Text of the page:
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Ovadiah the prophet, at the time of his prophecy, was Jewish, not a gentile. He had converted. See Sanhedrin 39b: מר אפרים מקשאה תלמידו של רבי מאיר משום רבי מאיר עובדיה גר אדומי היה והיינו דאמרי אינשי מיניה וביה אבא ניזיל ביה נרגא That is, Efrayim Miksha’a, a student of Rabbi Meir, said in the name of Rabbi Meir: Obadiah was an Edomite convert. ...


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Welcome to Mi Yodeya and thank you for sharing your question. May it be G-d's will to send a complete and speedy recovery to your Aunt and also to give you peace of mind, tranquility of spirit and the strength to deal with the challenges facing you at this time. You say that you are "a potential convert" to Judaism. That means that at this time ...


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This idea comes from the following Passuk in Genesis 4:26 וּלְשֵׁ֤ת גַּם־הוּא֙ יֻלַּד־בֵּ֔ן וַיִּקְרָ֥א אֶת־שְׁמ֖וֹ אֱנ֑וֹשׁ אָ֣ז הוּחַ֔ל לִקְרֹ֖א בְּשֵׁ֥ם יְהוָֽה׃ (פ) The word הוּחַ֔ל can mean began, but it can also mean "profane", and thus the verse reads that in the days of Enosh, " profaning the name of the Hashem began." " ...


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A highly recommended book is "Masterplan" by Rabbi Aryeh Carmell. Here's a description of the book: Maybe you believe in God, but fail to see what this has to do with how one spends Friday night or which restaurant one eats in? Or maybe you think that the primary purpose of the mitzvot was to preserve Jewish identity—a function that has now been ...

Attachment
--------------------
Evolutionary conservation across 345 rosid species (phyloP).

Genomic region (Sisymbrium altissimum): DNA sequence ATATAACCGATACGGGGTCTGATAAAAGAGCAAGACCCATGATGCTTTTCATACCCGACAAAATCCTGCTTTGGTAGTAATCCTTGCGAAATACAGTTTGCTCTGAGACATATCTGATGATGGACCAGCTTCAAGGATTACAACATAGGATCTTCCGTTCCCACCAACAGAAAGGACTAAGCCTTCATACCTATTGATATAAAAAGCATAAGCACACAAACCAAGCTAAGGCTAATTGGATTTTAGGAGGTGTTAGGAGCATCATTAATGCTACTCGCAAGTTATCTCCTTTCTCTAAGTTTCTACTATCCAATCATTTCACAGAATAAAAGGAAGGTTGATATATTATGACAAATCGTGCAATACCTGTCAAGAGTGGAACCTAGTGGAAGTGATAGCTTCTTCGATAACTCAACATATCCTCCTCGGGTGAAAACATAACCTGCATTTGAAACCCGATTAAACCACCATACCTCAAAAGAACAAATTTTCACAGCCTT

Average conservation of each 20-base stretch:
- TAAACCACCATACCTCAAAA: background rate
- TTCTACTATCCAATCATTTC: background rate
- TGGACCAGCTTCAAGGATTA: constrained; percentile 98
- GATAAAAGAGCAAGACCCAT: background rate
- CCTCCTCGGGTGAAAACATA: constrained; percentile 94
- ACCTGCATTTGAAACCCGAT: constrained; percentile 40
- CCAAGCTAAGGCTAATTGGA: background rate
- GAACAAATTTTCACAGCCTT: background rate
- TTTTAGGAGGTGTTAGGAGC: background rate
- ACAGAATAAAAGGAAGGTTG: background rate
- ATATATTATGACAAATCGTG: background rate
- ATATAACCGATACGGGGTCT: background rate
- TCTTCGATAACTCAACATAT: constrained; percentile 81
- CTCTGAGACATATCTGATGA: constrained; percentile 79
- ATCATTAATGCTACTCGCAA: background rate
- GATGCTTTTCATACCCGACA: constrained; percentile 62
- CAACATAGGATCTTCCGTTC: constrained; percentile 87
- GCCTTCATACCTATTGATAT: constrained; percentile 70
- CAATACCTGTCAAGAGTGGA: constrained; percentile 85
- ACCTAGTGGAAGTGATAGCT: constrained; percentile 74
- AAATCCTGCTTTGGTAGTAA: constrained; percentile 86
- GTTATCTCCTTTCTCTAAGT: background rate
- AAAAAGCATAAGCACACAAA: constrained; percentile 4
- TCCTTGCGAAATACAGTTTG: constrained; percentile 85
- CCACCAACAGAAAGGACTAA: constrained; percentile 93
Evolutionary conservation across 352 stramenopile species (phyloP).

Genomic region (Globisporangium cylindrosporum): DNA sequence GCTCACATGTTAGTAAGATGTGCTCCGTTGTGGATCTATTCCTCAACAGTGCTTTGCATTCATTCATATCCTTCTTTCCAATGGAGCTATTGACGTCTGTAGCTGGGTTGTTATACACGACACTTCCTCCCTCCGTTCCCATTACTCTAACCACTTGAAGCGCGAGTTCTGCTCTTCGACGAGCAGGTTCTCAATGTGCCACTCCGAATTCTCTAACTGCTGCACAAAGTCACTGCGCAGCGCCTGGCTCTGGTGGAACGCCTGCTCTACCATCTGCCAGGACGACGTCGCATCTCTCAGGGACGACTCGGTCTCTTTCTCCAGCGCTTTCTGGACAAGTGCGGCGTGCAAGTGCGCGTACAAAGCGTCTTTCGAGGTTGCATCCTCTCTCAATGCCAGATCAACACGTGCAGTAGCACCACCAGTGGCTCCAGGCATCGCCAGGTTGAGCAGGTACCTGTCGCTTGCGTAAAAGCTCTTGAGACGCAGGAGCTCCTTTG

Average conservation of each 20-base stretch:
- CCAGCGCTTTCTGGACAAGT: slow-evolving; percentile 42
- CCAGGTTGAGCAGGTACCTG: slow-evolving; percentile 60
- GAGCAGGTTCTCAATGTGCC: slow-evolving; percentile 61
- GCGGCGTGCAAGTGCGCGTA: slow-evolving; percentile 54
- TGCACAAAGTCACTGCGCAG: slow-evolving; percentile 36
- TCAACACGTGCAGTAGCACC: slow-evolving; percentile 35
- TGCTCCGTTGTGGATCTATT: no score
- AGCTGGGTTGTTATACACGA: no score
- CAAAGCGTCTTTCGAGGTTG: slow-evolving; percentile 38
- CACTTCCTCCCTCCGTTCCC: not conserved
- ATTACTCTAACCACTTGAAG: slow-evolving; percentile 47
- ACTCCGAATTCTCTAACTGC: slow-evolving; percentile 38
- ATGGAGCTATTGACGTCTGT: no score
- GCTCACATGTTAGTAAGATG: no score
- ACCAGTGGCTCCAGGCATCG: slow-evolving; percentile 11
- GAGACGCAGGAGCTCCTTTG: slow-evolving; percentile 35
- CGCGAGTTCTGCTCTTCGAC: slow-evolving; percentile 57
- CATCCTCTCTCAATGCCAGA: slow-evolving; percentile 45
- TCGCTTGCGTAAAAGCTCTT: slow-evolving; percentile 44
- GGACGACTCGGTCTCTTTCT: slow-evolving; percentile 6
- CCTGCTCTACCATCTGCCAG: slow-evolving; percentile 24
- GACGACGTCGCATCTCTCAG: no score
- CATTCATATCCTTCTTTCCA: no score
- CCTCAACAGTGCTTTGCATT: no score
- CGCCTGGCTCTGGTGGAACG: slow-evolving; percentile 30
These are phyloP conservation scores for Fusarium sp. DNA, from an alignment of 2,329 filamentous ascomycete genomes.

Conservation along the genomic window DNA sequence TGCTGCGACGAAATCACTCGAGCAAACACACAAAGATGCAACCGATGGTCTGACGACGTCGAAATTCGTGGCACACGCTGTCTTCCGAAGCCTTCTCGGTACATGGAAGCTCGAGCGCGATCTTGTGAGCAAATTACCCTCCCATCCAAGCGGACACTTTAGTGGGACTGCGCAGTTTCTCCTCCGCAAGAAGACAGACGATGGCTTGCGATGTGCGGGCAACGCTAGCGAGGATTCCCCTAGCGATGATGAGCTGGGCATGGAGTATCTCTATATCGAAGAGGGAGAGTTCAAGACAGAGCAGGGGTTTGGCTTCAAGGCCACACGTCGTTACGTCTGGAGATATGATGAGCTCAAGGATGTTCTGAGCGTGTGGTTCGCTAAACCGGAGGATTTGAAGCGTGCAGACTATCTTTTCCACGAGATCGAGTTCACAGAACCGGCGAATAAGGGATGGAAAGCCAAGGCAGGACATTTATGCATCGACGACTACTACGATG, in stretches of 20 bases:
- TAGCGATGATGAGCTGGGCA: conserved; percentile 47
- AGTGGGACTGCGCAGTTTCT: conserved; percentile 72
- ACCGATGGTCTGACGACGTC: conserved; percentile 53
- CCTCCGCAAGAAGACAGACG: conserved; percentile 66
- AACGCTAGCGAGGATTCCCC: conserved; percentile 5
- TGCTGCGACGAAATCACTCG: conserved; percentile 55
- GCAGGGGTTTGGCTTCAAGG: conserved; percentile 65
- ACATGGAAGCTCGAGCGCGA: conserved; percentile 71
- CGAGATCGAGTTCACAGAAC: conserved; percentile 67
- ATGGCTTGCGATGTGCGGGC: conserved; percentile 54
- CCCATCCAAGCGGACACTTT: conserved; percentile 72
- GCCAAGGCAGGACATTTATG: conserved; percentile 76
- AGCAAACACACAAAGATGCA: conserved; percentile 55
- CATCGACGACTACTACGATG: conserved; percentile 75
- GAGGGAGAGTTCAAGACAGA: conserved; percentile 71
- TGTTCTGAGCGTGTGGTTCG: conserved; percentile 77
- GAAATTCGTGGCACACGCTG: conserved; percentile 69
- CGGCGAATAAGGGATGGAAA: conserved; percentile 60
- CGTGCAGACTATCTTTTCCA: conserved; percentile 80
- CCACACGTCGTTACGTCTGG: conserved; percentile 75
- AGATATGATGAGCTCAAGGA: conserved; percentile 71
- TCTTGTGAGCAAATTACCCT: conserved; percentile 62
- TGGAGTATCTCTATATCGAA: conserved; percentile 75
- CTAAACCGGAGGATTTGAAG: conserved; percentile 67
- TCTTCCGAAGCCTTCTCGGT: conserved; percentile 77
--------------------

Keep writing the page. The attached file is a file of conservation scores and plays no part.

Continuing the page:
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You're asking about a grandson of a bas levi? This only works one generation; it's not an "any drop of blood" thing. Miss Levi marries Mister Israel; their firstborn son doesn't need a pidyon haben because he was born to a Levite, and the Torah uses language of "first out of the womb" -- and the womb, in this case, is Levite. However, ...


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You are asking whether a Jewish son should mourn his righteous non-Jewish father to whom he owes gratefulness for having raised him and supported his Jewish growth. It is clear that there is no halakhic obligation to mourn for a non-Jew, at the same time certain mourning rites might be appropriate. R David Brofsky in his book Hilkhot Avelut (p. 109) writes ...


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I'd like to point out two things. First, the word לקבל is better translated as "to accept" rather than "to take". It is about accepting responsibility rather than taking what you please; in other words, it is, indeed, speaking about conversion. Or is it? In fact, one could take your question to an extreme. Perhaps the midrash means that I,...


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